Art therapy is more than a creative process — it explores the mind through a nonverbal approach. Licensed art therapist Grace Fletcher says many people “struggle to communicate their emotions with words.” Fletcher welcomes children and adults of all ages to work with her in a safe environment and express themselves without feeling judged. Clients may mold clay to convey an action or sketch to revisit a memory.
“Art therapy is helpful for adults and kids, because it bumps them out of how they articulate something,” Fletcher said. “It helps them gain new awareness by drawing out the imagery of what is going on within them.”
Fletcher’s education began with a bachelor’s degree in fine art with a concentration in social work. After graduation, she volunteered with an art therapist at a hospital oncology unit where she realized she had a passion for combining her love of art with healing people. Following her experience at the hospital, she attended graduate school to become a licensed art therapist. She has worked at her own practice since 2012.
“It was a personal journey for me,” Fletcher said. “Working with the art therapist showed me how art can externalize our own experiences and process through things that need to be healed.”
Art therapy provides comfort to those dealing with difficult circumstances such as depression, anxiety or post-traumatic stress disorders. Fletcher said art therapy can be used as “a therapy within itself and to explore what is emotionally going on.” Fletcher practices her therapy through meditation by having her patients create simple sketches or watercolor strokes, allowing them to relax and be in the moment. Part of her art therapy includes illustrating feelings and having individuals describe what their illustrations represent.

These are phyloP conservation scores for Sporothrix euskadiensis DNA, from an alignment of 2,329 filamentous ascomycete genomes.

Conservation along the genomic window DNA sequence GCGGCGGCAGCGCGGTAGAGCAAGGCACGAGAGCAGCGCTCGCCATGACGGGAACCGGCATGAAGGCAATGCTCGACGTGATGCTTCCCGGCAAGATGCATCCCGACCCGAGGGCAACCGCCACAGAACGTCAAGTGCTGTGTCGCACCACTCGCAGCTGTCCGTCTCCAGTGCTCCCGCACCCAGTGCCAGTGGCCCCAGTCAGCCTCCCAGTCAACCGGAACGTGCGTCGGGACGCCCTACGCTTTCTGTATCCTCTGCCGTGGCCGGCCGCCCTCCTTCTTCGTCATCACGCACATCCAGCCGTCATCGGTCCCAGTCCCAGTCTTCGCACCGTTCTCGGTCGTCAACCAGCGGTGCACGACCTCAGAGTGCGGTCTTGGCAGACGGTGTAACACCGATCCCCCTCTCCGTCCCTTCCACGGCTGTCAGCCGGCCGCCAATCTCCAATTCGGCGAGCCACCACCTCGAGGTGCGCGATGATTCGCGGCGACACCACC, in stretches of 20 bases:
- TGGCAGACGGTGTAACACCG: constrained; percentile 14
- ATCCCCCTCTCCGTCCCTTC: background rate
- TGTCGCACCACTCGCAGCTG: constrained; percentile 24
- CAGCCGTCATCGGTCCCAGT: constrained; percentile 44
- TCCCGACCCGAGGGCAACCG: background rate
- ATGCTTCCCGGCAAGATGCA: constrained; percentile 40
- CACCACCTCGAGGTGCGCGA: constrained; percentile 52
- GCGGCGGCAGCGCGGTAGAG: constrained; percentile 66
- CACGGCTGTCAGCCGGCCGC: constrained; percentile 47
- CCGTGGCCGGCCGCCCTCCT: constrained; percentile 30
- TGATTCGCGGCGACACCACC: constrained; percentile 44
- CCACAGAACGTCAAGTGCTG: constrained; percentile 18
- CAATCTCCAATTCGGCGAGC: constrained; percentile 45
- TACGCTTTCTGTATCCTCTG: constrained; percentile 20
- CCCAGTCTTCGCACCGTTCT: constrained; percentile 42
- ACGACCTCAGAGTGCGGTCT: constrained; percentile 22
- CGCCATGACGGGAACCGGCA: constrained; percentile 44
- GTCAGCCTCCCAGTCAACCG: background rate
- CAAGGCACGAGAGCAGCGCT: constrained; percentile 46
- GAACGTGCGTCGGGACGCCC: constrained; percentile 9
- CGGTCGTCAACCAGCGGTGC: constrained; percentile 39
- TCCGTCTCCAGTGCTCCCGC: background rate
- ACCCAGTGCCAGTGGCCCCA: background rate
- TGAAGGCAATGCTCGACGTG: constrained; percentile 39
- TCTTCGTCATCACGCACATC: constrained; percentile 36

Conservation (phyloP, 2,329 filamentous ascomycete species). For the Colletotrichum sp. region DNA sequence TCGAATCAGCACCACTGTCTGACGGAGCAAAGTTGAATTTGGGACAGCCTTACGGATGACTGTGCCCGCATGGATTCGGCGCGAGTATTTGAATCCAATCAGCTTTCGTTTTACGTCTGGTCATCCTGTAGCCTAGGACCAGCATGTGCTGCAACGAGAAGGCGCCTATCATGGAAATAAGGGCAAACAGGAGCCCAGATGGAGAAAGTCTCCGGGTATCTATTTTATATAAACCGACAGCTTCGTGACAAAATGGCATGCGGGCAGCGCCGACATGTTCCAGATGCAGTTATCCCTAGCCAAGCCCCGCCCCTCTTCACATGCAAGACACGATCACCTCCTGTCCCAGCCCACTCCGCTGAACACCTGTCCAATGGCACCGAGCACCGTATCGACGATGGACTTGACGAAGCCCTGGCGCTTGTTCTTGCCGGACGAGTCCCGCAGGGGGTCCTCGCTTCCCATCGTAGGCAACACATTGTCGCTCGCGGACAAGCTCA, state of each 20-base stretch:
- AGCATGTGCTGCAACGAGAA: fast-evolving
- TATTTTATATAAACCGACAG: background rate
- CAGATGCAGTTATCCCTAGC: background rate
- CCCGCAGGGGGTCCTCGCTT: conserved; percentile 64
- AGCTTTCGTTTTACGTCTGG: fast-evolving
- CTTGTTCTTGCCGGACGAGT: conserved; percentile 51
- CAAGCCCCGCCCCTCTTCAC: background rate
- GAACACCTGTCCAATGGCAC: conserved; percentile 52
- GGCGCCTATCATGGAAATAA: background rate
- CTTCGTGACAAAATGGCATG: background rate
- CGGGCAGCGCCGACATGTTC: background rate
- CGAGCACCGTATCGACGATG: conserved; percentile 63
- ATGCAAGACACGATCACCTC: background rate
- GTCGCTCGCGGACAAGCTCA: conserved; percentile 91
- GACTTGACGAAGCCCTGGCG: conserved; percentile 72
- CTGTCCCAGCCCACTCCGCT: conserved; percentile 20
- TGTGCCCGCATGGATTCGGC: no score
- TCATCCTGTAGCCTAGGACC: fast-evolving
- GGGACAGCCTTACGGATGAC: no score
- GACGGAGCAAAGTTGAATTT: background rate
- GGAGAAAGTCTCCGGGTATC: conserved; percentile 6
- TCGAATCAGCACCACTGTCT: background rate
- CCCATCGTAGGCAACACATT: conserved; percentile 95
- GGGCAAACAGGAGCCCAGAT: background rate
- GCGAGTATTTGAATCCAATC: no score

“When somebody is creating an image, there is a lot of feeling there,” Fletcher said. “Words tend to bring people to a cognitive place. Art offers the opportunity to tell about an experience without having to find words.”
Fletcher enjoys working with people and using creative methods such as clay, marker and paint to heal and relax her patients. She says art therapy takes people on an empowering journey to overcome and live with their emotional struggles, insecurities or mental health issues. Fletcher believes everyone has the potential to use art to face everyday struggles and that people do not need to be talented artists to express themselves.
“Art therapy allows subconscious processing to come forward,” Fletcher said. “It is very good for folks that are linear and analytical thinkers who don’t normally express what is going on. It also offers creative expressions for those who want to be grounded.”
Since the COVID-19 pandemic, Fletcher has held her sessions through Zoom. Although it was a rough transition for her in the beginning, she said she has been able to communicate with her patients without any problems.
“A lot of the folks that come to me already have some form of basic materials at their home,” Fletcher said. “Some people are just using pens or pencils. We are still offering folks prompts by having them draw on the table and then holding it up for us to talk about it.”
Art therapy offers an alternative way for people to reveal their inner emotions through a creative process. Fletcher believes nobody is too old or unimaginative to try out art therapy.
“We are often told we can be creative or not at some point in our school journey,” Fletcher said. “Art therapy really likes to remind folks that we are all creative people. Making expressions is who we are as humans.”